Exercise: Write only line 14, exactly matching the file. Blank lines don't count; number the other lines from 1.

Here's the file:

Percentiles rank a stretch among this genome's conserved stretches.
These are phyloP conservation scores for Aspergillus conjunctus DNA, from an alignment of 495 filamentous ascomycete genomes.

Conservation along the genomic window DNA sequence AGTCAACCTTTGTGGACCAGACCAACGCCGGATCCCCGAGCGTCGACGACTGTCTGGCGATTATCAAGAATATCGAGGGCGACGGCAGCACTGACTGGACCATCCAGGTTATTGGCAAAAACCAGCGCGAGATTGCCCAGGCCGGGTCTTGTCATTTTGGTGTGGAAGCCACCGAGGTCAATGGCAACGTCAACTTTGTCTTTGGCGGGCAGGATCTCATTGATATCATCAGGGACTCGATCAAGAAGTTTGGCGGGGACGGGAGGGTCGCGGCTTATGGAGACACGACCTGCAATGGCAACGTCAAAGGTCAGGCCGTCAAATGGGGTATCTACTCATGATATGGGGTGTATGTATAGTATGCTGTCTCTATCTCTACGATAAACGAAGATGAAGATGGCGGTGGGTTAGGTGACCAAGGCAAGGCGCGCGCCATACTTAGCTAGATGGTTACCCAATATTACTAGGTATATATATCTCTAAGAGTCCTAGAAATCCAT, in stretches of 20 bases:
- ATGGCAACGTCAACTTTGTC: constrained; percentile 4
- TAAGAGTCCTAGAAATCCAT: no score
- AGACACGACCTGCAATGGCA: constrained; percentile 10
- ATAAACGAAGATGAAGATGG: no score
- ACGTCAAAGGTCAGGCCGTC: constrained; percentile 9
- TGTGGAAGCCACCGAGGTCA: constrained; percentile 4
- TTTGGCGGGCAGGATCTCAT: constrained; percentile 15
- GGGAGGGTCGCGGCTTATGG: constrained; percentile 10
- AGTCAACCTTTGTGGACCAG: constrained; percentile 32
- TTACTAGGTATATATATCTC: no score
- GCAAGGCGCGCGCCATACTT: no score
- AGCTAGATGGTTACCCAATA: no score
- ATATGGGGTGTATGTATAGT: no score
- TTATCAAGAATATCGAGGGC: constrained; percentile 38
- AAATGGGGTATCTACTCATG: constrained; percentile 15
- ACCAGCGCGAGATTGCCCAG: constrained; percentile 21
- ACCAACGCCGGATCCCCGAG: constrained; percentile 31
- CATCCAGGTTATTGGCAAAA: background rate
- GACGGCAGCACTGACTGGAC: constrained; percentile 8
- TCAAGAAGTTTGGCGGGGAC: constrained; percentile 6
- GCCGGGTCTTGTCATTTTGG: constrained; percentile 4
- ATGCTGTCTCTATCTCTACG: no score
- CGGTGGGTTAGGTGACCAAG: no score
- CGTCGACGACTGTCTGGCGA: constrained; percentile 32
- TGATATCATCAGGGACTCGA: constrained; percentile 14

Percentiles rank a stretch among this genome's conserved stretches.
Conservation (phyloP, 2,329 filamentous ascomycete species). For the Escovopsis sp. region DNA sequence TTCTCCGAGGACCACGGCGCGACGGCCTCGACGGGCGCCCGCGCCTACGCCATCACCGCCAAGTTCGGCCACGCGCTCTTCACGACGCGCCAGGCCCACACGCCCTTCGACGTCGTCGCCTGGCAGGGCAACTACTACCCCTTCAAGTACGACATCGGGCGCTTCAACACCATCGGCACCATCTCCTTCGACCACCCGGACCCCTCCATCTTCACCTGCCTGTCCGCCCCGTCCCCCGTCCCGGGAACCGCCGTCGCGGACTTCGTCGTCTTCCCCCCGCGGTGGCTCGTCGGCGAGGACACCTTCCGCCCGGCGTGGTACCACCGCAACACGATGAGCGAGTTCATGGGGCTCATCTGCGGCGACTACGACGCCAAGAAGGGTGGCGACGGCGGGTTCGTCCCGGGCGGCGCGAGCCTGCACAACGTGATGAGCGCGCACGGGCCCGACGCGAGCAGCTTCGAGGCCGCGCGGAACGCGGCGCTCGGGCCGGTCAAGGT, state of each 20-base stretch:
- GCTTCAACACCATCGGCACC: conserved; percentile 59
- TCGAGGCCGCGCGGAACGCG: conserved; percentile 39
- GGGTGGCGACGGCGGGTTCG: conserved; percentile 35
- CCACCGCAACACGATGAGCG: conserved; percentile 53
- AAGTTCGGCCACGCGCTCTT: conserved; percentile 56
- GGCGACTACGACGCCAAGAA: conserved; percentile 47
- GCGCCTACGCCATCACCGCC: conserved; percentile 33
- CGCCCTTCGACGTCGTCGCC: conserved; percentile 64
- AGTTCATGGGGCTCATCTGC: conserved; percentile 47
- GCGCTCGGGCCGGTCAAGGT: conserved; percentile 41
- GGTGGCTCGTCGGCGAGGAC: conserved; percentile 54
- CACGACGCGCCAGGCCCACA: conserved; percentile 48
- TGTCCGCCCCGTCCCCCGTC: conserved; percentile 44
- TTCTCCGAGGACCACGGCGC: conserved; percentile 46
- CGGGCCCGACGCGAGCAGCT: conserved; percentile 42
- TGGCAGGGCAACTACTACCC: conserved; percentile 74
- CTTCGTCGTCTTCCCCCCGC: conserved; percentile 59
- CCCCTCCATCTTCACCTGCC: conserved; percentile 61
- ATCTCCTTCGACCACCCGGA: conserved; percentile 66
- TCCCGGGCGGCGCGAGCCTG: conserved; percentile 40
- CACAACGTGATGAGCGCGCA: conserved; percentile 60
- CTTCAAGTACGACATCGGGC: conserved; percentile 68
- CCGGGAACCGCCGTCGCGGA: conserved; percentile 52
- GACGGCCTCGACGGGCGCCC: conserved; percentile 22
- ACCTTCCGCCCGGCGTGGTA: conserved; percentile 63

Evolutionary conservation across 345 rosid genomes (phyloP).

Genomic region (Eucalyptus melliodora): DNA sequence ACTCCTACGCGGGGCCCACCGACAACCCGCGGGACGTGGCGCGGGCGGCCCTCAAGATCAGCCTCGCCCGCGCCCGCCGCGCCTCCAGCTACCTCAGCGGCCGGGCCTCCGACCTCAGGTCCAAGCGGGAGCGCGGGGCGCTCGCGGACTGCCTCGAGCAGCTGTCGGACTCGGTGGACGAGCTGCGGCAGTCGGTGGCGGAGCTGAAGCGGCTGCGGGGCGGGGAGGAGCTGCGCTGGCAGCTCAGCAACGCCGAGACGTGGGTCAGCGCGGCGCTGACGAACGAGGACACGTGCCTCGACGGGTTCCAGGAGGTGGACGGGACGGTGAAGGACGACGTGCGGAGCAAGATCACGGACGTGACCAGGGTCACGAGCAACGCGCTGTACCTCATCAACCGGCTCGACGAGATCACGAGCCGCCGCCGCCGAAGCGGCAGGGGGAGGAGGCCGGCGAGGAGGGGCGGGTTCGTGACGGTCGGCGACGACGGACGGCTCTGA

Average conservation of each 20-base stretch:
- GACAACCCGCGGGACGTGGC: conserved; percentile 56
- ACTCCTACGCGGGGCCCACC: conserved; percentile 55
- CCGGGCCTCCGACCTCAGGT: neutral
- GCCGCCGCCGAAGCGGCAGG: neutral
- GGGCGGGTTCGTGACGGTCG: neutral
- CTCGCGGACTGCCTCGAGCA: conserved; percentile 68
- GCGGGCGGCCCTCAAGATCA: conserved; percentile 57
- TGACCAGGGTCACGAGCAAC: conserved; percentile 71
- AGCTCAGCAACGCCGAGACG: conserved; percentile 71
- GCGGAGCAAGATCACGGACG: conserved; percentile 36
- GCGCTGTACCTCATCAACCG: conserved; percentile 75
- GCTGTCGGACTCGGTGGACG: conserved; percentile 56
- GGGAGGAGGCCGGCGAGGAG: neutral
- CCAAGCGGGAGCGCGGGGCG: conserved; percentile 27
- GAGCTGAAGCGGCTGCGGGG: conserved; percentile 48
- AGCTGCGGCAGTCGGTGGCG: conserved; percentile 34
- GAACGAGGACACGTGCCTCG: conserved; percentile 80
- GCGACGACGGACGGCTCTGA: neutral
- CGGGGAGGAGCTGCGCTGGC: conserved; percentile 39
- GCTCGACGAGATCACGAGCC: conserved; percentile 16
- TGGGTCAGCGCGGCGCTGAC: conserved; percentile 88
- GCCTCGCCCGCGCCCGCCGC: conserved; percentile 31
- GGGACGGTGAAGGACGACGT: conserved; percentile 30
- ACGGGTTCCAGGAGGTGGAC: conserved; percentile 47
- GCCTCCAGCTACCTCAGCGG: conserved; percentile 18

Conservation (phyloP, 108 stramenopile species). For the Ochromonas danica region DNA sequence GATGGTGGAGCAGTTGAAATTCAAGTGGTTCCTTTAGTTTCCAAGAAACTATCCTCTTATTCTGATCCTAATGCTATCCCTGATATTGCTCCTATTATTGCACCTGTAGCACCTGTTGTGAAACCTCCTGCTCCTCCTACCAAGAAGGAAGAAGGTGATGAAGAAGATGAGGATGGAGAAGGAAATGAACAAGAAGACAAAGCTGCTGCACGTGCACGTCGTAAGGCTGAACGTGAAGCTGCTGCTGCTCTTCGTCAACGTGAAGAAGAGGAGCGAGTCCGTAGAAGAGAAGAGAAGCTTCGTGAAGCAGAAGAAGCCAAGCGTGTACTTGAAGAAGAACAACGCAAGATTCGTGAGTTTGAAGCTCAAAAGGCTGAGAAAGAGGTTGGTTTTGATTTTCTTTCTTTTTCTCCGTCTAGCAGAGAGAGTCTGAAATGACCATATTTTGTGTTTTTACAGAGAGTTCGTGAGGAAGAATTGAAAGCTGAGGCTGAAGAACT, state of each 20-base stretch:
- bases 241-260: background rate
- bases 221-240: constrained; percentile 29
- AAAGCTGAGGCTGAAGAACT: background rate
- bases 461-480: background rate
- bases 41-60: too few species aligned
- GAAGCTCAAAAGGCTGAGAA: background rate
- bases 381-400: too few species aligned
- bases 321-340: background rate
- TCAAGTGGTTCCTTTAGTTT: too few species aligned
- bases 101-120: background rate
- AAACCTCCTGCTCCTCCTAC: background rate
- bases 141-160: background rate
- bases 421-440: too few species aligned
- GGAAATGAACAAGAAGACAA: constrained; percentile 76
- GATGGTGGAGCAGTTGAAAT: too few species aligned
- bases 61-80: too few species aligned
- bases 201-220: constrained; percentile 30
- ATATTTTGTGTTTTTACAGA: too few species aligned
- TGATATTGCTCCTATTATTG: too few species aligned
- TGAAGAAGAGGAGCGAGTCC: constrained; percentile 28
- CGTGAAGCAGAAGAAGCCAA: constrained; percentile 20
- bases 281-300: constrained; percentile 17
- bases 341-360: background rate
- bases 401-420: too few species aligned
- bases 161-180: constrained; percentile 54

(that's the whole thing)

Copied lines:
- GCAAGGCGCGCGCCATACTT: no score